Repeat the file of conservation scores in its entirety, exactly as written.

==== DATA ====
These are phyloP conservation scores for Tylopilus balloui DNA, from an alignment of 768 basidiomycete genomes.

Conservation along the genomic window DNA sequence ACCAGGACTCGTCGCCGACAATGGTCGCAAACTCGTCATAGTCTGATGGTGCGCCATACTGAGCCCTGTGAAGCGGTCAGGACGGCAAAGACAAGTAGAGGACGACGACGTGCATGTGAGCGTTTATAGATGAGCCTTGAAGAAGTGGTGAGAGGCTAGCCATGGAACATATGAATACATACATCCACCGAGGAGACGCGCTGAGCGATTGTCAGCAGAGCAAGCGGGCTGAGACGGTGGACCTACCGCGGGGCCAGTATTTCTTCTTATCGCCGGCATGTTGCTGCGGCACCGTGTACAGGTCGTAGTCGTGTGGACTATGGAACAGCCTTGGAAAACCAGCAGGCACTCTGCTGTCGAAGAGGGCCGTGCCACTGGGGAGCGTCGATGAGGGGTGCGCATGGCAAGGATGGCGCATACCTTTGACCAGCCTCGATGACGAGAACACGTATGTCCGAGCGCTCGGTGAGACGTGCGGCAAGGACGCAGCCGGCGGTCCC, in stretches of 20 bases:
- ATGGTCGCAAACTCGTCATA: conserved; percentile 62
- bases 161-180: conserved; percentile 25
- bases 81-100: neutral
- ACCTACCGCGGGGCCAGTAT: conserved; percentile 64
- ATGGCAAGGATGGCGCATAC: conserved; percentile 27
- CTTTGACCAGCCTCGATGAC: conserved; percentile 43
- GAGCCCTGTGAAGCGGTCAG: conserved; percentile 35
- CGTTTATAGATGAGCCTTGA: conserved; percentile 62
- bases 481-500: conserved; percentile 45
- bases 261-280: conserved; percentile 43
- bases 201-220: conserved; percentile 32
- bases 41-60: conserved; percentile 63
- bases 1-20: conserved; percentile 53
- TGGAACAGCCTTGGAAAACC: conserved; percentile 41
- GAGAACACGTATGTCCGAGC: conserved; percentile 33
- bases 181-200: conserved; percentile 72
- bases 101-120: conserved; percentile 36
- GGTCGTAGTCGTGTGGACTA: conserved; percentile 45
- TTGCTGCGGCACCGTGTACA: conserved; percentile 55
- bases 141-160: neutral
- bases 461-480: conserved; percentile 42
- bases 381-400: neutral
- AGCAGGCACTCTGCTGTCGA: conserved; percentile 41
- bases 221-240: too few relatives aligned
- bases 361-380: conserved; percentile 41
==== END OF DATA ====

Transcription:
These are phyloP conservation scores for Tylopilus balloui DNA, from an alignment of 768 basidiomycete genomes.

Conservation along the genomic window DNA sequence ACCAGGACTCGTCGCCGACAATGGTCGCAAACTCGTCATAGTCTGATGGTGCGCCATACTGAGCCCTGTGAAGCGGTCAGGACGGCAAAGACAAGTAGAGGACGACGACGTGCATGTGAGCGTTTATAGATGAGCCTTGAAGAAGTGGTGAGAGGCTAGCCATGGAACATATGAATACATACATCCACCGAGGAGACGCGCTGAGCGATTGTCAGCAGAGCAAGCGGGCTGAGACGGTGGACCTACCGCGGGGCCAGTATTTCTTCTTATCGCCGGCATGTTGCTGCGGCACCGTGTACAGGTCGTAGTCGTGTGGACTATGGAACAGCCTTGGAAAACCAGCAGGCACTCTGCTGTCGAAGAGGGCCGTGCCACTGGGGAGCGTCGATGAGGGGTGCGCATGGCAAGGATGGCGCATACCTTTGACCAGCCTCGATGACGAGAACACGTATGTCCGAGCGCTCGGTGAGACGTGCGGCAAGGACGCAGCCGGCGGTCCC, in stretches of 20 bases:
- ATGGTCGCAAACTCGTCATA: conserved; percentile 62
- bases 161-180: conserved; percentile 25
- bases 81-100: neutral
- ACCTACCGCGGGGCCAGTAT: conserved; percentile 64
- ATGGCAAGGATGGCGCATAC: conserved; percentile 27
- CTTTGACCAGCCTCGATGAC: conserved; percentile 43
- GAGCCCTGTGAAGCGGTCAG: conserved; percentile 35
- CGTTTATAGATGAGCCTTGA: conserved; percentile 62
- bases 481-500: conserved; percentile 45
- bases 261-280: conserved; percentile 43
- bases 201-220: conserved; percentile 32
- bases 41-60: conserved; percentile 63
- bases 1-20: conserved; percentile 53
- TGGAACAGCCTTGGAAAACC: conserved; percentile 41
- GAGAACACGTATGTCCGAGC: conserved; percentile 33
- bases 181-200: conserved; percentile 72
- bases 101-120: conserved; percentile 36
- GGTCGTAGTCGTGTGGACTA: conserved; percentile 45
- TTGCTGCGGCACCGTGTACA: conserved; percentile 55
- bases 141-160: neutral
- bases 461-480: conserved; percentile 42
- bases 381-400: neutral
- AGCAGGCACTCTGCTGTCGA: conserved; percentile 41
- bases 221-240: too few relatives aligned
- bases 361-380: conserved; percentile 41